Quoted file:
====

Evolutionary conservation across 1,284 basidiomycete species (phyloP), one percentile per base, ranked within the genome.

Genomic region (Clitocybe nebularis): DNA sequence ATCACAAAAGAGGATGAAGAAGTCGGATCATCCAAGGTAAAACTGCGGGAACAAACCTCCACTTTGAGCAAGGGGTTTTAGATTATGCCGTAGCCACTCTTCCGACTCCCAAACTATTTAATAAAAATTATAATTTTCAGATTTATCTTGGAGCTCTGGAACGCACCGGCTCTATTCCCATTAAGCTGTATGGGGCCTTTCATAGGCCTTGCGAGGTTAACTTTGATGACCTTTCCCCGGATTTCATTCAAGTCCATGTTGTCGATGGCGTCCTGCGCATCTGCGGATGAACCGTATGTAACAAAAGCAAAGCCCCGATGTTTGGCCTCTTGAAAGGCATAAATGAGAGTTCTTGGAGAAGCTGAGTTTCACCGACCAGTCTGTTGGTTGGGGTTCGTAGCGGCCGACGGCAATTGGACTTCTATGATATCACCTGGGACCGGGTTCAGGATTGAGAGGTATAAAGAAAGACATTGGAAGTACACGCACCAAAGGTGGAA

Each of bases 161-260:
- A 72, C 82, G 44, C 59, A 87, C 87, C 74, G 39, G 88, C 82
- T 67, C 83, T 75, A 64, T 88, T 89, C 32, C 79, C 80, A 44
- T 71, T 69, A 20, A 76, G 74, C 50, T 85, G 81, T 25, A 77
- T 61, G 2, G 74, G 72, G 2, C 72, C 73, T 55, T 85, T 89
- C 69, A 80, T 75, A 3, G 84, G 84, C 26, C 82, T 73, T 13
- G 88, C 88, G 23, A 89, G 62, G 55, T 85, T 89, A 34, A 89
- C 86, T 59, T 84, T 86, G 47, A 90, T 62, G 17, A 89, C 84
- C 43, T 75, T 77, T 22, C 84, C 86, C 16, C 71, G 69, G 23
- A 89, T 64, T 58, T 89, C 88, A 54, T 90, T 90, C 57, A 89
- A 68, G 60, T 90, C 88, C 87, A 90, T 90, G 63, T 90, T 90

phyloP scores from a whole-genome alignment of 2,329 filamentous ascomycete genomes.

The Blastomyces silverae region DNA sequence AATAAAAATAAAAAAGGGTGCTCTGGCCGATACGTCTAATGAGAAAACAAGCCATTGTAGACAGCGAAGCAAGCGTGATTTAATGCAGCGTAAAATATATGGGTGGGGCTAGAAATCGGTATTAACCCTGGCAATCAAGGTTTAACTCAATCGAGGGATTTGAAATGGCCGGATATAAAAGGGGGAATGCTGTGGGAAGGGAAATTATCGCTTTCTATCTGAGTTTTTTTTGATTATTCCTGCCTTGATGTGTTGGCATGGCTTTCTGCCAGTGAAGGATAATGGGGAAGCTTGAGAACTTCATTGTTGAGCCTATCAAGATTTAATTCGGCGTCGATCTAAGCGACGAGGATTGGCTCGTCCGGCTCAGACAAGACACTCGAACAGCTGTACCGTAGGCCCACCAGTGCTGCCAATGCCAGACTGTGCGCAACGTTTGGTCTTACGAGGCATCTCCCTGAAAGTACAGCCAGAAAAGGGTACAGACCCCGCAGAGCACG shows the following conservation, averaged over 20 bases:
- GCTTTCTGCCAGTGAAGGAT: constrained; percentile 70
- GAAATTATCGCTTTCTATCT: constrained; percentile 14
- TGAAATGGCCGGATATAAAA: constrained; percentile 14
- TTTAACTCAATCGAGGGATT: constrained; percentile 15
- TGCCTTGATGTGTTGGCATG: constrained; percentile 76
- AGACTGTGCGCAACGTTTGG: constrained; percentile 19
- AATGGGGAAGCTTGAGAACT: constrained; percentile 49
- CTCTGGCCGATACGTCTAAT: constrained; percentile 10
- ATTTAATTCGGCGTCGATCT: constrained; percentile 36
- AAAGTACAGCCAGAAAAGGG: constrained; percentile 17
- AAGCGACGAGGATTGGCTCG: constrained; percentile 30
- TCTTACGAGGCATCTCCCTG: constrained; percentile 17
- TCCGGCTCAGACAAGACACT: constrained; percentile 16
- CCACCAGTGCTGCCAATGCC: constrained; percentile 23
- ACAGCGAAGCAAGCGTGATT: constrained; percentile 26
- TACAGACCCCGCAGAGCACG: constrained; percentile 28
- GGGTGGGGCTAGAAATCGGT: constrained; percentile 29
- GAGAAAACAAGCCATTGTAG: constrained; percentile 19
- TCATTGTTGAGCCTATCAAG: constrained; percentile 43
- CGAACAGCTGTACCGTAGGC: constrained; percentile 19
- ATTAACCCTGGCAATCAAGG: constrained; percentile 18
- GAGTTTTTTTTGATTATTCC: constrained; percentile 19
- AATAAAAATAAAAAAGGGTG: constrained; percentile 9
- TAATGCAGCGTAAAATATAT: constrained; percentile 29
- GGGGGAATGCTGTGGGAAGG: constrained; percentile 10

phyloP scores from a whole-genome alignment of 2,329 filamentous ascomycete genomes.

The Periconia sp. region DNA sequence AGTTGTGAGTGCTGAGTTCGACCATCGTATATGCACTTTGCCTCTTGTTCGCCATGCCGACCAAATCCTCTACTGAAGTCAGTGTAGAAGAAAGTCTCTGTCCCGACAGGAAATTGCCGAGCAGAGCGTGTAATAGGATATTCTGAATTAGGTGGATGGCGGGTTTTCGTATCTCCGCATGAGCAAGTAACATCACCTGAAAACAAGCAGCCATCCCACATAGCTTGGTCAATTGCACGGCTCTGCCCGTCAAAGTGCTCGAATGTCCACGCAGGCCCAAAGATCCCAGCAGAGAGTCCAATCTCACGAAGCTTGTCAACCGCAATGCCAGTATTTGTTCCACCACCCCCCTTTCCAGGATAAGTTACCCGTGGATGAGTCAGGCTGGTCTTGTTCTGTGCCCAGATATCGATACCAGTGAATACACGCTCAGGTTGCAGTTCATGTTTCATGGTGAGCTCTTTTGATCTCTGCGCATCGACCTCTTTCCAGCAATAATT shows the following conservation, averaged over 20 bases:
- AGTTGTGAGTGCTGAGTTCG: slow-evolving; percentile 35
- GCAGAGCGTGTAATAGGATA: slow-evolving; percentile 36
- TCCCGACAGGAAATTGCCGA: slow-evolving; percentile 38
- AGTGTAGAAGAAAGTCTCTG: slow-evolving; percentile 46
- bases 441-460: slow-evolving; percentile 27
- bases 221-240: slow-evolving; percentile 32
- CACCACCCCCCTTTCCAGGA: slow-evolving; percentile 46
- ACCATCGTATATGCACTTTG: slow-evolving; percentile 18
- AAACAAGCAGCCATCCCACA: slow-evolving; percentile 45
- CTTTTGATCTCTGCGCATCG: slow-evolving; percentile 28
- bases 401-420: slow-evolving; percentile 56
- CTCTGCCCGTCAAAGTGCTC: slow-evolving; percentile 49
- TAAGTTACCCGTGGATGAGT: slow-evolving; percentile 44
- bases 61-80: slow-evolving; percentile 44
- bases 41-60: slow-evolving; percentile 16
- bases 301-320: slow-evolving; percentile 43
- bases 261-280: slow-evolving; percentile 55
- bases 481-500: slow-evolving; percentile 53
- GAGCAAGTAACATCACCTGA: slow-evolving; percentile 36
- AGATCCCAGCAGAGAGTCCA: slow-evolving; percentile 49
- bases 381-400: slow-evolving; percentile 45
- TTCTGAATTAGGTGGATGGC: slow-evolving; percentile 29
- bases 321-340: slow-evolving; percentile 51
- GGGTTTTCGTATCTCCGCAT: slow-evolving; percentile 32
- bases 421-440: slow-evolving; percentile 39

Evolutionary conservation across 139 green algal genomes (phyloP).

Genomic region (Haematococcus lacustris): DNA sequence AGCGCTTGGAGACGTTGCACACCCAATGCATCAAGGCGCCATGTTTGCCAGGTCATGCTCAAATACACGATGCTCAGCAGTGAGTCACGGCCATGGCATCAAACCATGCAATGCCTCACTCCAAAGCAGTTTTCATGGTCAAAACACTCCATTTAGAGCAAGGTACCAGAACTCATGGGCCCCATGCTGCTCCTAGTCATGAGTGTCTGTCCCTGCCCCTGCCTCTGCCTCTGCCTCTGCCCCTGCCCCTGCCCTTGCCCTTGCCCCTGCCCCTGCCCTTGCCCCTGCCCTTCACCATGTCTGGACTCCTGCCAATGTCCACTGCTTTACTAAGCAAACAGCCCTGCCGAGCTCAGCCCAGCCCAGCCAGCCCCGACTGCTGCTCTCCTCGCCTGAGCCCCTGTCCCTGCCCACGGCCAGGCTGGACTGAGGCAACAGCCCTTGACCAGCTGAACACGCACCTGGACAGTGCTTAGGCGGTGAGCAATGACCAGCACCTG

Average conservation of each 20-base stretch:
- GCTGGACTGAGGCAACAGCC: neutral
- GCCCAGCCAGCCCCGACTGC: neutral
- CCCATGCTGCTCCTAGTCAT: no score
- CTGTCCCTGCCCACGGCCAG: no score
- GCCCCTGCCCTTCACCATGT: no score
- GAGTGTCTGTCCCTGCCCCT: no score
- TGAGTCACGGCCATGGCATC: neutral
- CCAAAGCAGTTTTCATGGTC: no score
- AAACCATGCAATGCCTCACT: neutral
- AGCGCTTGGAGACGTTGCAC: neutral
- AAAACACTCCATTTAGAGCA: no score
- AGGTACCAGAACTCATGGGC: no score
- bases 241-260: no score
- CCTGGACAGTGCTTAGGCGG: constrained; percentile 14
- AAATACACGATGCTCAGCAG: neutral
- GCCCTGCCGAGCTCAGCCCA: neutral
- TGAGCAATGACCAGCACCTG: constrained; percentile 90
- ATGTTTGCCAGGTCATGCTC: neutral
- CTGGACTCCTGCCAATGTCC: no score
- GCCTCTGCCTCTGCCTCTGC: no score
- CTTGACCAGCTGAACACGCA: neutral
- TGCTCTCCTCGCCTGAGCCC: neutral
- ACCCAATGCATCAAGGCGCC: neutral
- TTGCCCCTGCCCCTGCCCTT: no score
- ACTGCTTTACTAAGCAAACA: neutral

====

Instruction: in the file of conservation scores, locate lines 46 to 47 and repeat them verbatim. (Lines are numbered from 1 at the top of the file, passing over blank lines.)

- AGTGTAGAAGAAAGTCTCTG: slow-evolving; percentile 46
- bases 441-460: slow-evolving; percentile 27